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What I don't understand is How is p(D|H) = 1 in C? Because Monty could also open door A.

p(D|H) is the probability of D ("Monty opens door B") given H ("the car is behind the door specified in that row"). The table you gave gives p(D|H) only for the scenario in which you have picked door A.

Since the column you didn't understand is p(D|H), I'll go through that for each of the three rows:

  • Row A: The car is behind door A, and you have picked door A. Here the probability that Monty opens door B is 1/2, because he could open door B or door C.
  • Row B: The car is behind door B, and you have picked door A. Here the probability that Monty opens door B is 0, he will always open door C since it doesn't have the car behind it.
  • Row C: The car is behind door C, and you have picked door A. Here the probability that Monty opens door B is 1 -- he can't open door A because you picked it, and he can't open door C because it has the car behind it.

To give you the FULL table, with all possibilities for where the car is and what door you picked (and here P(D|H) is still the probability of Monty picking door B given that the car is behind the door specified in the "Car" column):

Picked   Car   P(H)   P(D|H)   P(H)*P(D|H)   P(H|D)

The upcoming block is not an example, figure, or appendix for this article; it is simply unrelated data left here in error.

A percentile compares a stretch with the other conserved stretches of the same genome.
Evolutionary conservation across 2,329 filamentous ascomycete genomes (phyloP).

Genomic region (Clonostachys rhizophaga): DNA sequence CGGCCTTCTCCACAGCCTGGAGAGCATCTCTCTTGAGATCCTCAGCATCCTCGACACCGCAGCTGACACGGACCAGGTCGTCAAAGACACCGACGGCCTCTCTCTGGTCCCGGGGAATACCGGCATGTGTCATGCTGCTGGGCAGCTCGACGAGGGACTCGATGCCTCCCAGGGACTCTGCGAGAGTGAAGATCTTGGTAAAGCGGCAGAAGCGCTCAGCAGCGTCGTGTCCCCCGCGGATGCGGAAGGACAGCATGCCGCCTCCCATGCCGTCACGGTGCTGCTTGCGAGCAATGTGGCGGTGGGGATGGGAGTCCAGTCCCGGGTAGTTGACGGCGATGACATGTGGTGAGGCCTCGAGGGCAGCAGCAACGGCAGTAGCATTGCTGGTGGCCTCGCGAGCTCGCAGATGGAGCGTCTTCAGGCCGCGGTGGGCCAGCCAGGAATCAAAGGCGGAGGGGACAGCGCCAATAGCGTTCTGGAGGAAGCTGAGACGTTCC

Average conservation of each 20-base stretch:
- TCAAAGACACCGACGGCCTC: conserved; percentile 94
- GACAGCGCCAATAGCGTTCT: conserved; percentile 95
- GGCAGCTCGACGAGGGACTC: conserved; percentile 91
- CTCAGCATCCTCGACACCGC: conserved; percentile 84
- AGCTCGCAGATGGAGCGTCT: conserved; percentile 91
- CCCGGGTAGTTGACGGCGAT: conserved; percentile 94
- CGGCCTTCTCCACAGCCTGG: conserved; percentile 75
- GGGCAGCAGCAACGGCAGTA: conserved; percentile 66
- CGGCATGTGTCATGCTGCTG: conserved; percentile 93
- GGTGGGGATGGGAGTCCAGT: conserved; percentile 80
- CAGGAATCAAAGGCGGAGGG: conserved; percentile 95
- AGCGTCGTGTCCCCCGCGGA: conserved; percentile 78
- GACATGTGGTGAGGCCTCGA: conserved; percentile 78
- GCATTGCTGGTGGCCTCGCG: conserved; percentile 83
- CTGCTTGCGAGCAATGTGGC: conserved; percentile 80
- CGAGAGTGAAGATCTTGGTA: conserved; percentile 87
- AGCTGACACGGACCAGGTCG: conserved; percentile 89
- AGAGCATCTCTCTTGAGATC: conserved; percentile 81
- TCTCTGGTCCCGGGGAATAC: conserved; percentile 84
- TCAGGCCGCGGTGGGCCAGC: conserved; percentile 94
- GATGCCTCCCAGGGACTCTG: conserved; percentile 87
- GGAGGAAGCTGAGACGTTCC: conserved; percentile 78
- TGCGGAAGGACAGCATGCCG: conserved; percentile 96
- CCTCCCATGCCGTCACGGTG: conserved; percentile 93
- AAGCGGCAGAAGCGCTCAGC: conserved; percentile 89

A        A     1/3     1/2      1/6           1/9
A        B     1/3     0        0             0    
A        C     1/3     1        1/3           2/9
B        A     1/3     0        0       
B        B     1/3     0        0       
B        C     1/3     0        0       
C        A     1/3     1/2      1/6           1/9
C        B     1/3     0        0             0    
C        C     1/3     1        1/3           2/9

Why is P(H|D) not a number in all three rows where you pick door B? Because Monty can't open door B when you've picked door B, so the probability of him opening door B is always 0 in that scenario. Then when you apply Bayes' theorem, you add together all the P(H)*P(D|H)s, which are all 0s, and you get a 0 in the denominator. You can't divide by 0, so there is no answer for those cells.

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  • $\begingroup$ Thank you for the explanation. $\endgroup$ – Akash Dubey Jun 21 at 9:30
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Only the second column needs explanation (column one is obvious, and, other columns are computed from these two).

D is defined to be the event that Monty (the game's host) opens the door B and it is empty.

  1. If the car is behind A, Monty can open either B or C as both of them are empty. So, the probability of D (that is Monty opens B and it is empty) is 1/2.

  2. If the car is behind B, Monty has to open C. Hence, he will not open B. So D will not occur.

  3. If the car is behind C, the game-host has to open B. So D will occur with probability 1.

By the way, Monty doesn't open the door the player has already chosen. It's part of the game.